Every task is a learning task (and should be treated as such)

Gastvortrag von Prof. C. Shawn Green (University of Wisconsin-Madison, USA) am 02.12.2022 um 13:45 Uhr in Raum 417 (Schiffbauergasse).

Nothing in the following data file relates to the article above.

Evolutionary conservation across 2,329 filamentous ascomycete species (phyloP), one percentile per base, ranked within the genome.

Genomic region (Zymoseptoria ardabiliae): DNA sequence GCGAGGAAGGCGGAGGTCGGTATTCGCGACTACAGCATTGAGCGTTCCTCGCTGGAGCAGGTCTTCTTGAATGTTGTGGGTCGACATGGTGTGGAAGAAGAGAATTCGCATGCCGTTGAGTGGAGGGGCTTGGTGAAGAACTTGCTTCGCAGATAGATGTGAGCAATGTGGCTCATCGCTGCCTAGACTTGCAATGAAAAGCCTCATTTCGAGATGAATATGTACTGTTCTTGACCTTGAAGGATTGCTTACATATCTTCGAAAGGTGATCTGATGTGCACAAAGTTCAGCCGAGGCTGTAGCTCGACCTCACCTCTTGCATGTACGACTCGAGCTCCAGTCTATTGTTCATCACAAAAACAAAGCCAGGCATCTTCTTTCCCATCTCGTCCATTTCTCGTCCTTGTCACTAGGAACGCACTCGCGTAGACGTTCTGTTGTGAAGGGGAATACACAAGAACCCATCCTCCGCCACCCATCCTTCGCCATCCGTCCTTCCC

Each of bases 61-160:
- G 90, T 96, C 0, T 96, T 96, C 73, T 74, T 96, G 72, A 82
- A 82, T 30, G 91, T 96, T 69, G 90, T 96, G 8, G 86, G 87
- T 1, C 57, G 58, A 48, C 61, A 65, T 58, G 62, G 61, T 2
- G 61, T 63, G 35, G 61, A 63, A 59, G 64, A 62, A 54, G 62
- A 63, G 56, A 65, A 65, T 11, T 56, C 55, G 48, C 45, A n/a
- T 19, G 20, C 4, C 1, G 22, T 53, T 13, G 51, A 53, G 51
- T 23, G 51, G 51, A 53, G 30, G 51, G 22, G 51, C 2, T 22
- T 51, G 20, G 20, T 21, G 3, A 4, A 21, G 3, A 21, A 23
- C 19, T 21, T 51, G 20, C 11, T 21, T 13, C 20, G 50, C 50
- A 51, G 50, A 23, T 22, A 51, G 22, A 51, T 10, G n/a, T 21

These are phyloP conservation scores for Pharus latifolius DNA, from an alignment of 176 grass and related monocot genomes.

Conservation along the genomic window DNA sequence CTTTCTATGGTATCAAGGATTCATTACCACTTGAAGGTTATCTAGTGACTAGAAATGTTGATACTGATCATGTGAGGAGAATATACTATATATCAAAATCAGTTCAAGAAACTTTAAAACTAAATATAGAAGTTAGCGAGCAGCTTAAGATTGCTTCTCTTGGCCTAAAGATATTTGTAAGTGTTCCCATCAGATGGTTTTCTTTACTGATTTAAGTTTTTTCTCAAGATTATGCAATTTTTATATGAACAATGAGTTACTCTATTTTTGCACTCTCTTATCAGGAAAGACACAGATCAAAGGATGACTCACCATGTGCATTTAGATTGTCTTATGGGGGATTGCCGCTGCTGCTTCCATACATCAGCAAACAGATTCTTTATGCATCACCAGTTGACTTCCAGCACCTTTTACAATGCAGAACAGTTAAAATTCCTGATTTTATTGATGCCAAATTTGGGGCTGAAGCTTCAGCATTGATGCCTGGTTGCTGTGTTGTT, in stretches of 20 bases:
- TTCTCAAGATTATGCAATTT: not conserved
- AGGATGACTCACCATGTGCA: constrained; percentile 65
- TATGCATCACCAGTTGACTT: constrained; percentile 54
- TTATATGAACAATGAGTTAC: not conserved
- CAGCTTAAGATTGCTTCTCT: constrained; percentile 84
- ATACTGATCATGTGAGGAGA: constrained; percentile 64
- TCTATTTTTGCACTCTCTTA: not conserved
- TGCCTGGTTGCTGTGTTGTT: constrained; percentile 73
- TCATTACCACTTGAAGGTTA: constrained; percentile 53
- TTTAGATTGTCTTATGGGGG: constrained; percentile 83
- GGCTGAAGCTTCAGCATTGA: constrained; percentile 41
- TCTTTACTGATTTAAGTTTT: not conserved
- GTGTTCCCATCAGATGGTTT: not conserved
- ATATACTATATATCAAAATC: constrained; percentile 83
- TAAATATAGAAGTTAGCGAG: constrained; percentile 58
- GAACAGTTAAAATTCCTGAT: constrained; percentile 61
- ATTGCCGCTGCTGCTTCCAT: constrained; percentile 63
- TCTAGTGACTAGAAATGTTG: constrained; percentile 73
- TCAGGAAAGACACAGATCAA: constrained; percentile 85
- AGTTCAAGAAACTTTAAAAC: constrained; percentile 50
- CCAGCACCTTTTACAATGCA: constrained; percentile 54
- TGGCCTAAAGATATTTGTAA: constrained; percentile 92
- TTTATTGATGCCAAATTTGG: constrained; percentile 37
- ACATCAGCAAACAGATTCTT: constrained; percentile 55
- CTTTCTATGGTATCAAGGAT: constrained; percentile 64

Abstract: Humans’ thoughts and behaviors are embedded in an ever-changing world, and effectively engaging with that world involves constant adaptation and learning of new information and skills. Yet, although learning occurs continuously as we interact with the world, an enormous number of theories in psychology have their roots in experimental approaches and/or data analytic techniques that (at least implicitly) assume humans are unchanging over the course of psychological experiments. This is true for instance, of approaches where performance is aggregated over some number of trials (i.e., where an “average accuracy” or “average reaction time” is taken across trials, whether in “blocks,” “sessions,” “days”, or the full task) as well as in cases where performance is assessed via adaptive procedures meant to find a single value describing participant performance (e.g., staircase procedures to find staircases).  In recent work in the lab we have taken to modelling all behavior as continuously changing in response to experience – even in cases where traditional approaches would take a simple average across trials.  In this talk, I’ll first describe our general approach for this type of modelling and then highlight some of the key benefits both in terms of describing the behaviors themselves (i.e., that continuous approaches better capture how participants are actually behaving) and in terms of the inferences that can be drawn in three unique contexts: (1) in assessing how perceptual learning generalizes after training; (2) in assessing patterns of individual difference-level correlations across tasks (in particular re-examining known links between working memory task performance and fluid intelligence task performance); and finally, to show the wide-ranging utility of the approach, (3) in assessing performance in a common implicit bias task from social psychology.